Obesity and Diabetes


Obesity affects more than 400 million subjects in the world and projections for the next 15 years predict an overall prevalence of up to 20%. Besides its direct impact on life quality, obesity is a major risk factor for life-threatening diseases such as hypertension, type 2 diabetes mellitus, atherosclerosis and certain types of cancer. Behavioral approaches attempting to correct nutritional overload and increase physical activity have generally failed to revert or even slow-down the rate of progression of this disease. In addition, the pharmacological compounds currently approved for use have a number of side effects and lead to body mass reduction that only eventually go beyond 15%.

Obesity results from the failure of the homeostatic control of caloric intake and energy expenditure. Most of this control is exerted by a complex network of hypothalamic neurons that integrate hormone, nutrient and neuronal signals involved in the sensing and responsiveness to the fluctuations of the body energy stores. Recent studies have placed hypothalamic dysfunction in a central position in the pathogenesis of obesity. We will present data from both experimental and human studies showing that saturated fats present in the western diet can activate hypothalamic inflammation which results in the defective control of energy homeostasis.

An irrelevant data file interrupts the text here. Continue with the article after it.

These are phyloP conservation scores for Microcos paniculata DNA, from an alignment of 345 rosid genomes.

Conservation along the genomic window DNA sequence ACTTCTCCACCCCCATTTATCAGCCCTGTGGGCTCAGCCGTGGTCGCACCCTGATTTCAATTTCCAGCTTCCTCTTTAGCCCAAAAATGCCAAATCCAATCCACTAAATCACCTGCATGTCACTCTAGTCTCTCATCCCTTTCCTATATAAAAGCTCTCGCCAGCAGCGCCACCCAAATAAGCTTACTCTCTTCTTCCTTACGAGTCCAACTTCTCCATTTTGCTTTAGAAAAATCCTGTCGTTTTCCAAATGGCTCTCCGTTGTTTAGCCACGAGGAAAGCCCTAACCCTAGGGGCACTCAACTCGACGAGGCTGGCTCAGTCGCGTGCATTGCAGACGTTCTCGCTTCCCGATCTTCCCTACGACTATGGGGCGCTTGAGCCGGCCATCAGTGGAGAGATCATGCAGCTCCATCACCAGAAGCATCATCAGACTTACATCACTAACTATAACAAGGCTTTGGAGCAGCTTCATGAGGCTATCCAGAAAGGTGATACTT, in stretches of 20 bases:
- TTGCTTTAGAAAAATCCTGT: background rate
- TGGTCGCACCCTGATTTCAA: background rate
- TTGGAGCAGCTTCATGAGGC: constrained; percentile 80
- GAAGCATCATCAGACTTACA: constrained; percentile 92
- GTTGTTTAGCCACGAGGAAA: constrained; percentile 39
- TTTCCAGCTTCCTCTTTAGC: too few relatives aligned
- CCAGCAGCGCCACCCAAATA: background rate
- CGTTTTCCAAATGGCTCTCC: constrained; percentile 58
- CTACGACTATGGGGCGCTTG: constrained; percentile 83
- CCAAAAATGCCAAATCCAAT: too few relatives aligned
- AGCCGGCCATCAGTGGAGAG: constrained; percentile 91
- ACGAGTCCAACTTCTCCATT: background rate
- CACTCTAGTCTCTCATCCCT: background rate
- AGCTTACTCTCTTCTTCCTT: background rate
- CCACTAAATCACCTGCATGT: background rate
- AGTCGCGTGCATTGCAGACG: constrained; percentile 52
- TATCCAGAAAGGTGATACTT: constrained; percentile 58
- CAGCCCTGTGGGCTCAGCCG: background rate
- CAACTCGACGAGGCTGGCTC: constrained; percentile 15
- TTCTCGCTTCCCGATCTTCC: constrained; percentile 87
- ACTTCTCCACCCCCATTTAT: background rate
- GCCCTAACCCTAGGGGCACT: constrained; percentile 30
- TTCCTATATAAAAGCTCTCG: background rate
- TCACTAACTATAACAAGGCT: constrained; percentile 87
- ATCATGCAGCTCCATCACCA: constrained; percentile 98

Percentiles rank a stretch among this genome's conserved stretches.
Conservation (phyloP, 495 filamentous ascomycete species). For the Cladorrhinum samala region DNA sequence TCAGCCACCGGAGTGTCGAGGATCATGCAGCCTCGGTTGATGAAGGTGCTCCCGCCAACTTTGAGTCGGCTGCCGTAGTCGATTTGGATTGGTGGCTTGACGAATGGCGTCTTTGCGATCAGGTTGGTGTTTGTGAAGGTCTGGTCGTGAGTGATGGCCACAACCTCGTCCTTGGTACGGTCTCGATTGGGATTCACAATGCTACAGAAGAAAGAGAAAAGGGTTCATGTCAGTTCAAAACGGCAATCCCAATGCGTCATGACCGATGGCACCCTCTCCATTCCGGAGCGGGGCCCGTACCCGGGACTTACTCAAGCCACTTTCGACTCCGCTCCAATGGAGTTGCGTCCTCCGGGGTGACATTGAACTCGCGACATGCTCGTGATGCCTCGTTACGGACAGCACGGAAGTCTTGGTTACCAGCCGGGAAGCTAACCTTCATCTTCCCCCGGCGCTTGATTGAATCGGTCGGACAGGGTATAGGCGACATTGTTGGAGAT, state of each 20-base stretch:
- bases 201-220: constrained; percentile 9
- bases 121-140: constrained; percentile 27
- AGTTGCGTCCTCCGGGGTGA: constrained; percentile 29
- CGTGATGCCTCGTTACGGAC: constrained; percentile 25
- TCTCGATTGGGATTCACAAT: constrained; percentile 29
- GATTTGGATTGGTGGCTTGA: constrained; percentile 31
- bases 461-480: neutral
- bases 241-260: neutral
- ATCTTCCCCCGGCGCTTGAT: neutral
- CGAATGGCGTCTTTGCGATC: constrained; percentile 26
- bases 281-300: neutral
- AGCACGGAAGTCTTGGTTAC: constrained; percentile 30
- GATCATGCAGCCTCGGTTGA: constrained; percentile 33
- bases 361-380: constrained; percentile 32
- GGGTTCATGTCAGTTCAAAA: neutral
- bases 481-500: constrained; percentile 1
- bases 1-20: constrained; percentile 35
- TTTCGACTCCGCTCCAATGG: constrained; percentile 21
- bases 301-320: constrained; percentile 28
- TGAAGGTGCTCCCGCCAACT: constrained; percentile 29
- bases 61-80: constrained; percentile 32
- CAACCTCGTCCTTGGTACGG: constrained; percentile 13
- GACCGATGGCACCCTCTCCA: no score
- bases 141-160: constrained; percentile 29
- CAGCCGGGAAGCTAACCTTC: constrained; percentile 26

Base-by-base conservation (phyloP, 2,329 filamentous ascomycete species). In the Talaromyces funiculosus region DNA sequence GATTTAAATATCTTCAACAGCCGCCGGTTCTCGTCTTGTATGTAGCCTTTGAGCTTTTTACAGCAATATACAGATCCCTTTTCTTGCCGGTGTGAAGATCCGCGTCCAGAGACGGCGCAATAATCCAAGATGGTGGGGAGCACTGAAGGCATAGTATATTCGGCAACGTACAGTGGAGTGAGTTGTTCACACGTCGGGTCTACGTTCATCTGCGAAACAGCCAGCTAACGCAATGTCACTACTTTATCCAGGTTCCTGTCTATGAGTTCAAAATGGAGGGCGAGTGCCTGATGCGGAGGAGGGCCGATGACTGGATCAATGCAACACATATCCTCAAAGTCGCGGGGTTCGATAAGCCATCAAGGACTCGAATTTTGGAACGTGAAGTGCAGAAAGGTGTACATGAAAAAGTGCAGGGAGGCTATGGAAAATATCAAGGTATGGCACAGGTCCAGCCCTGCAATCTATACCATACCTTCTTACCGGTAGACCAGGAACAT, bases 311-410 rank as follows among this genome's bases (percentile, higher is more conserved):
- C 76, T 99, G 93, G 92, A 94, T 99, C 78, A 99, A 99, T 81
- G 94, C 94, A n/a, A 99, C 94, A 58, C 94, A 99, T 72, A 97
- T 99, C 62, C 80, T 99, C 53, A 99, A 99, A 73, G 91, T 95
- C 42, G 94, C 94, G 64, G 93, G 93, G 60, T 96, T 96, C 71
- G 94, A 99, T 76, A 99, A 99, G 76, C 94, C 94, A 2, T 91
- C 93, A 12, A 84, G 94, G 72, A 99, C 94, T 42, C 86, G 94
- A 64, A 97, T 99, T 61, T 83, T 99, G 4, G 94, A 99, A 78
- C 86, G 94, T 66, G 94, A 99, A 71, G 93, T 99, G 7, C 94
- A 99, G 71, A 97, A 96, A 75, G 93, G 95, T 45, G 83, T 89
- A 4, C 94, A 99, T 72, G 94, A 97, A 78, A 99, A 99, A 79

Short Bio

Licio A. Velloso is a Professor of Medicine at the Department of Internal Medicine, University of Campinas, Brazil. He is the Head of the Laboratory of Cell Signaling. Dr. Velloso obtained a MD from the University of Campinas Medical School in 1986. The PhD was obtained from the University of Uppsala in Sweden in 1993. He was a Post-Doctoral fellow at the Mario Saad Lab, University of Campinas, 1994 and a Post-Doctoral fellow at the Ron Kahn Lab, Joslin Diabetes Center, Harvard, 1995. Dr. Velloso research is focused on the molecular and cellular mechanisms involved in the hypothalamic dysfunction in obesity and associated conditions. He has published more than 190 papers, which have been cited more than 4,600 times. Dr. Velloso H index is 36.